Series: Don Tillman #1
Published by Michael Joseph on April 4, 2013
An international sensation, this hilarious, feel-good novel is narrated by an oddly charming and socially challenged genetics professor on an unusual quest: to find out if he is capable of true love.
Don Tillman, professor of genetics, has never been on a second date. He is a man who can count all his friends on the fingers of one hand, whose lifelong difficulty with social rituals has convinced him that he is simply not wired for romance. So when an acquaintance informs him that he would make a “wonderful” husband, his first reaction is shock. Yet he must concede to the statistical probability that there is someone for everyone, and he embarks upon The Wife Project. In the orderly, evidence-based manner with which he approaches all things, Don sets out to find the perfect partner. She will be punctual and logical—most definitely not a barmaid, a smoker, a drinker, or a late-arriver.
Yet Rosie Jarman is all these things. She is also beguiling, fiery, intelligent—and on a quest of her own. She is looking for her biological father, a search that a certain DNA expert might be able to help her with. Don's Wife Project takes a back burner to the Father Project and an unlikely relationship blooms, forcing the scientifically minded geneticist to confront the spontaneous whirlwind that is Rosie—and the realization that love is not always what looks good on paper.
The Rosie Project is a moving and hilarious novel for anyone who has ever tenaciously gone after life or love in the face of overwhelming challenges.
There are a few religious references throughout The Rosie Project, but it’s far from preachy. Don talks with a Hindu woman on a group date as part of the Wife Project. One of Don’s students complains about his resolution to their debate on evolution versus “creation science.” There’s mention of how Anwar might “miss out on his seventy-two virgins” for unknowingly drinking rum the night before.
There are only a few violent acts throughout The Rosie Project, all brief and non-graphic. In a hypothetical scenario, a group of kids suggests shooting a crying baby as a “rational” response to the baby’s cries giving away their position to an enemy. While waiting for Rosie at Le Gavroche (a French restaurant), Don “disables” two security guards using Aikido. Don talks to Phil while undergoing “an assessment” (i.e., boxing) and breaks his nose. At one point, Phil punches Gene in the face.
Drug And Alcohol Content
There’s some smoking throughout The Rosie Project, and Don speculates whether a customer at Rosie’s work uses steroids, but that’s all as far as drugs go.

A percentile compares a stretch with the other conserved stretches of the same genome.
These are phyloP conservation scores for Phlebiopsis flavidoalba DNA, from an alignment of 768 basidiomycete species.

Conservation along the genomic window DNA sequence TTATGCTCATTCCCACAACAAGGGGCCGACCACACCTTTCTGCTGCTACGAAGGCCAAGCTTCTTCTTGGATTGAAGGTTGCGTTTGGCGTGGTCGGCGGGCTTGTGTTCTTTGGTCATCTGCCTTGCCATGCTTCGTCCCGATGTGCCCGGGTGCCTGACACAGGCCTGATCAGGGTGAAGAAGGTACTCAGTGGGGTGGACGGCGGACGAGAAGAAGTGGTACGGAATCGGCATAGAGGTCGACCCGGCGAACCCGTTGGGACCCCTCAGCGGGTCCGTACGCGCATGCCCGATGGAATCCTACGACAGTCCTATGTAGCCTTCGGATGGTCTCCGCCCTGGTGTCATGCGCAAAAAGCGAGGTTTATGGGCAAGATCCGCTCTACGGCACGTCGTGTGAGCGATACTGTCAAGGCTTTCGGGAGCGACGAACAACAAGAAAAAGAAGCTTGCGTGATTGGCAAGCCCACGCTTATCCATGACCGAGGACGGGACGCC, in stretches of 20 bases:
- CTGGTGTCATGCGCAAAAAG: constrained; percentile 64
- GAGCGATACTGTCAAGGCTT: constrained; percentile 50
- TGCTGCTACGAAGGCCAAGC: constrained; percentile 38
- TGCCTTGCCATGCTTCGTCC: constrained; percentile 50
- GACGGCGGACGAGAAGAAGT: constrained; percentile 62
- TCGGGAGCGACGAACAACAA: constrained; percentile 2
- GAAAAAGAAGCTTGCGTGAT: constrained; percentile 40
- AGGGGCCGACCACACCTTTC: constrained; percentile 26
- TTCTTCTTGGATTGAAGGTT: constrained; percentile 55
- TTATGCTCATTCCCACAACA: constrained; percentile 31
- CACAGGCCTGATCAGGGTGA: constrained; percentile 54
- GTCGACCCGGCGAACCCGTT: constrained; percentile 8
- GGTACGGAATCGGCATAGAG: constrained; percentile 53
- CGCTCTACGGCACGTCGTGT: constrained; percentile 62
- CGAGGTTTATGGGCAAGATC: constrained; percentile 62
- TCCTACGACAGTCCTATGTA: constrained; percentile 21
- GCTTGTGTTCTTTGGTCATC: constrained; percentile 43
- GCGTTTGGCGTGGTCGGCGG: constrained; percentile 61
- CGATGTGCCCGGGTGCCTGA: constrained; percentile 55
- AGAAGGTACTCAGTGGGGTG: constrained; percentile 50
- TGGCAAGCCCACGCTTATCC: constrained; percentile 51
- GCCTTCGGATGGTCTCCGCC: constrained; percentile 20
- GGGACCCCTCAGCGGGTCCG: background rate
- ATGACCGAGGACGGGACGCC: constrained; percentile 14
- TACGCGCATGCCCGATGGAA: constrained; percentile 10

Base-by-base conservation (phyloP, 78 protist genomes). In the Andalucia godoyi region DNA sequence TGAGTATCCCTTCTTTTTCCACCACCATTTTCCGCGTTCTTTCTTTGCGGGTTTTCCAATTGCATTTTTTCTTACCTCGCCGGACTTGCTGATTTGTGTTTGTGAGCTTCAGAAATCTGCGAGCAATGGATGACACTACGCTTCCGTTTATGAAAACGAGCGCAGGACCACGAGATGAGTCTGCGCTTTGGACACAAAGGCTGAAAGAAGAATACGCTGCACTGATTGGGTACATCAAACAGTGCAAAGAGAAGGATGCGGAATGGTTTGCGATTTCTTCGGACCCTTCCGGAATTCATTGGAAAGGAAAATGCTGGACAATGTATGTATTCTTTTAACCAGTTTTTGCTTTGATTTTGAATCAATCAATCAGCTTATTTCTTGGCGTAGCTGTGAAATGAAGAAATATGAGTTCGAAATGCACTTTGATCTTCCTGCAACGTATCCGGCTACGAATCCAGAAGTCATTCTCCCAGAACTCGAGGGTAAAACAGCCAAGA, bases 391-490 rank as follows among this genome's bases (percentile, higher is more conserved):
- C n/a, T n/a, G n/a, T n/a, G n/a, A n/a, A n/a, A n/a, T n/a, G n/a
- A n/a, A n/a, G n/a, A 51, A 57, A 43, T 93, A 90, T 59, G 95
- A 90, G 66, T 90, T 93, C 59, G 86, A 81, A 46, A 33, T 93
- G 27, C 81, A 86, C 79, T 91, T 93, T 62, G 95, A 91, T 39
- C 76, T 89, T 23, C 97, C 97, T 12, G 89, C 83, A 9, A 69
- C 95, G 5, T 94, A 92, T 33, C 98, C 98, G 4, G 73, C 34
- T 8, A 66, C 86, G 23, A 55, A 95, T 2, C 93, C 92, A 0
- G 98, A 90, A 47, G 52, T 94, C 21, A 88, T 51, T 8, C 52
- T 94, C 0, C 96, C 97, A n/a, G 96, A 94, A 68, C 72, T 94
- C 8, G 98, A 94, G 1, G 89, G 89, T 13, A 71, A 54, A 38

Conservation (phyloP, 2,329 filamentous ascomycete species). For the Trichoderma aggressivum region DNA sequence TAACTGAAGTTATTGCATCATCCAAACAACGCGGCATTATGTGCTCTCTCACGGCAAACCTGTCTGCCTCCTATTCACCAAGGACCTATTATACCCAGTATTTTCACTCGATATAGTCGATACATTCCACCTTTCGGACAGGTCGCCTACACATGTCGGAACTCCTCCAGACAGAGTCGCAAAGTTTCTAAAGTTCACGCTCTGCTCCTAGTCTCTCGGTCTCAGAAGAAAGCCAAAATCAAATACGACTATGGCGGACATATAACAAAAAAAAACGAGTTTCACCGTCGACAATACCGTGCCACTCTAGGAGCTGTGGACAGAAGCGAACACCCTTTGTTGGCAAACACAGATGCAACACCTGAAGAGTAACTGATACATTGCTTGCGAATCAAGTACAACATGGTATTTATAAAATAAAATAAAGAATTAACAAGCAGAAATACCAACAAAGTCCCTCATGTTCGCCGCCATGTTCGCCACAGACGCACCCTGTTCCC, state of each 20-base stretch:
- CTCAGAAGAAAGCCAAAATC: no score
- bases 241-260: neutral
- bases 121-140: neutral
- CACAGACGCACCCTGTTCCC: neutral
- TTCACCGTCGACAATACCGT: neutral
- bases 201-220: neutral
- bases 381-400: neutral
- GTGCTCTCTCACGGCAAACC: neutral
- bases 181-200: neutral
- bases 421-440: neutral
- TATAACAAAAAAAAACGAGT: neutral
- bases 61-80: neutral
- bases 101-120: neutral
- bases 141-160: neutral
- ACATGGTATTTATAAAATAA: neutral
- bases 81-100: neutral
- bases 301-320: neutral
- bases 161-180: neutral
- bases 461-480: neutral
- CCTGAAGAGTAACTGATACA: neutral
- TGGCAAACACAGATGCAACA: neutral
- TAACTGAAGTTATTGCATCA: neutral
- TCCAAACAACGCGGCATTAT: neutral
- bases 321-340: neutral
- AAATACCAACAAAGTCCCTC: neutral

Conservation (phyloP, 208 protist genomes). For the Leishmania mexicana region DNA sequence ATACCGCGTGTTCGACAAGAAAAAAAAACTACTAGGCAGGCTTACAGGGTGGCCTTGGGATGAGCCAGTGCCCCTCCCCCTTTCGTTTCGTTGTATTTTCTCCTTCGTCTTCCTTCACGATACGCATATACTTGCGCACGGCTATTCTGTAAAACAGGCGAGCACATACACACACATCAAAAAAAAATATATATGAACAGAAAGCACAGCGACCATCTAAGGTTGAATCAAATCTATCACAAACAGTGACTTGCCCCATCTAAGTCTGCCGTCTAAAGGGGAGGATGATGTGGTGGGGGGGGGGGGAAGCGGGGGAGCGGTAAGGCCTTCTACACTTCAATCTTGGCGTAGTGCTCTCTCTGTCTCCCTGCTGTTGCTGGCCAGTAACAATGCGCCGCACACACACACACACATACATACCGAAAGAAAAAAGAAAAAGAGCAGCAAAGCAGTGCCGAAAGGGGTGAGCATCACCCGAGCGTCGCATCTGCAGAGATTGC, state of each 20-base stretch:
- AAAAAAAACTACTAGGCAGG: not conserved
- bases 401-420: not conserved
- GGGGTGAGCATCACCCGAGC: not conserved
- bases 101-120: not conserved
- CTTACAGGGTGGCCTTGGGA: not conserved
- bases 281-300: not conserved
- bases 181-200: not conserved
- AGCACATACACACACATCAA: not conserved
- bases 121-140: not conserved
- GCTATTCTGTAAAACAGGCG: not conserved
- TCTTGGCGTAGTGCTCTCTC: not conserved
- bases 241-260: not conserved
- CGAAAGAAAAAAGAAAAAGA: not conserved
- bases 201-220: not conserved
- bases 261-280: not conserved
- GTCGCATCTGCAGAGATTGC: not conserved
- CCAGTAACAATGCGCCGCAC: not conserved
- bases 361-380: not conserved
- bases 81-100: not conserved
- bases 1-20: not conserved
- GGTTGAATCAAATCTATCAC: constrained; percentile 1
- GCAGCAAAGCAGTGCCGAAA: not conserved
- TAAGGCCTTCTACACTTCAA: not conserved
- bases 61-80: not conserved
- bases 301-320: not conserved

As for alcohol, Don mentions that his work “focuses on genetic predisposition to cirrhosis of the liver” and that most of his “working time is devoted to getting mice drunk.” Don, his friends, and his dates frequently drink alcohol (usually wine or beer). While prepping for a stint as a drinks waiter, Don gets drunk from sampling a variety of drinks. To discover the identity of her father, Rosie and Don serve alcohol at a class reunion and encourage people to drink, allowing them to collect their DNA from the glasses.
Don mentions his friend, Gene, wanting to skip giving a lecture on Asperger’s Syndrome because “he had the opportunity to sleep with a Chilean academic” as part of “a project to have sex with women of as many different nationalities as possible.” On several occasions, Don and his friends talk about everything from tit and testicle size to semen quantity and its correlation to monogamy. Don mentions asking Wife Project candidates about HIV and herpes. To prepare for his stint as a drinks waiter, Don mixes a drink called a “cocksucking cowboy.” There’s talk of Gene and Don’s sex lives, and at one point, Don gets a book on sexual positions and practices them with a skeleton he borrowed from the Anatomy Department. There are three non-descriptive kisses between Don and Rosie.
Swearing Or Foul Language
- 33 uses of f-
- 22 uses of sh-t
- Three uses of p-
- Two uses of a-
- One use of b-rd
- One use of h-ll
My Take On The Rosie Project by Graeme Simsion
Despite its excessive swearing and far-too-frequent conversation on not-so-innocent things, The Rosie Project is a surprisingly good clean romance novel. The story is hilarious, the violence non-graphic, and the kisses non-descriptive. While I can’t, in good conscience, recommend it for young readers, if you’re an adult looking for your next clean read, you can’t go wrong with Graeme Simsion’s internationally best-selling novel.